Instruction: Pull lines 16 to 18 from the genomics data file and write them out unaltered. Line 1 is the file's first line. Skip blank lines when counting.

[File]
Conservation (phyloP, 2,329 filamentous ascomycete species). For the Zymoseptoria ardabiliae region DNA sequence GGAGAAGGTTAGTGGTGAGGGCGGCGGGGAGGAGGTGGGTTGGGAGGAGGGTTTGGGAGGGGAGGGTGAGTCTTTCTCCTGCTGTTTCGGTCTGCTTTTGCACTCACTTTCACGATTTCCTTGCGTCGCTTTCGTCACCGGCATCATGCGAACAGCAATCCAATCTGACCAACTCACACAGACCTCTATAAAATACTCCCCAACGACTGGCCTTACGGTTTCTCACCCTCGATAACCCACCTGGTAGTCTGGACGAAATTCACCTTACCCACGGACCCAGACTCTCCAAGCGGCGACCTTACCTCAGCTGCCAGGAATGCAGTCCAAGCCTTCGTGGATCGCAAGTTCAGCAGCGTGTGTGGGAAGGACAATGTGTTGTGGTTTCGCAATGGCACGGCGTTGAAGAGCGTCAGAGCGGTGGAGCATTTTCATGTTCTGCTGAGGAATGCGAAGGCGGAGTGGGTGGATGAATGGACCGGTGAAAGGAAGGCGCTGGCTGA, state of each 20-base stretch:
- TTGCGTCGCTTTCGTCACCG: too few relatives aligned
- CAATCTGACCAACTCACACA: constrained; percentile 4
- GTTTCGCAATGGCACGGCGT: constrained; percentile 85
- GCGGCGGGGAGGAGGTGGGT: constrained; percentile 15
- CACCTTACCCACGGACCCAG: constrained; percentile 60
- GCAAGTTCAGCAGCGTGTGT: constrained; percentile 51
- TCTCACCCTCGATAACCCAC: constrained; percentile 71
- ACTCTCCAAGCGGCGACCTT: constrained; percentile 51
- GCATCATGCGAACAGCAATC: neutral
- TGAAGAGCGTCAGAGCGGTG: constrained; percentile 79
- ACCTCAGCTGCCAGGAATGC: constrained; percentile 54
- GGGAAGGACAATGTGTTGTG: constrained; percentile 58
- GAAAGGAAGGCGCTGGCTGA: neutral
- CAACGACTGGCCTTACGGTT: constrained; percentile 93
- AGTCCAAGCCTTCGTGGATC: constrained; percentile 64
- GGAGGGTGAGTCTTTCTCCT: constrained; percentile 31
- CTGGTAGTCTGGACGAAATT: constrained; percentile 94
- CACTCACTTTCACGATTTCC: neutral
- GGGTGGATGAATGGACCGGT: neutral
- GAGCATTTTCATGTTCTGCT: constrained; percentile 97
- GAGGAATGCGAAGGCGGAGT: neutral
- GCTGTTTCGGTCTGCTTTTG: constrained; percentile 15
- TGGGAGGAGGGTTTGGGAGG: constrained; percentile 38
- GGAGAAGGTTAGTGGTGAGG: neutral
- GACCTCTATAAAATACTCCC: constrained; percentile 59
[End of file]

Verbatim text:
- AGTCCAAGCCTTCGTGGATC: constrained; percentile 64
- GGAGGGTGAGTCTTTCTCCT: constrained; percentile 31
- CTGGTAGTCTGGACGAAATT: constrained; percentile 94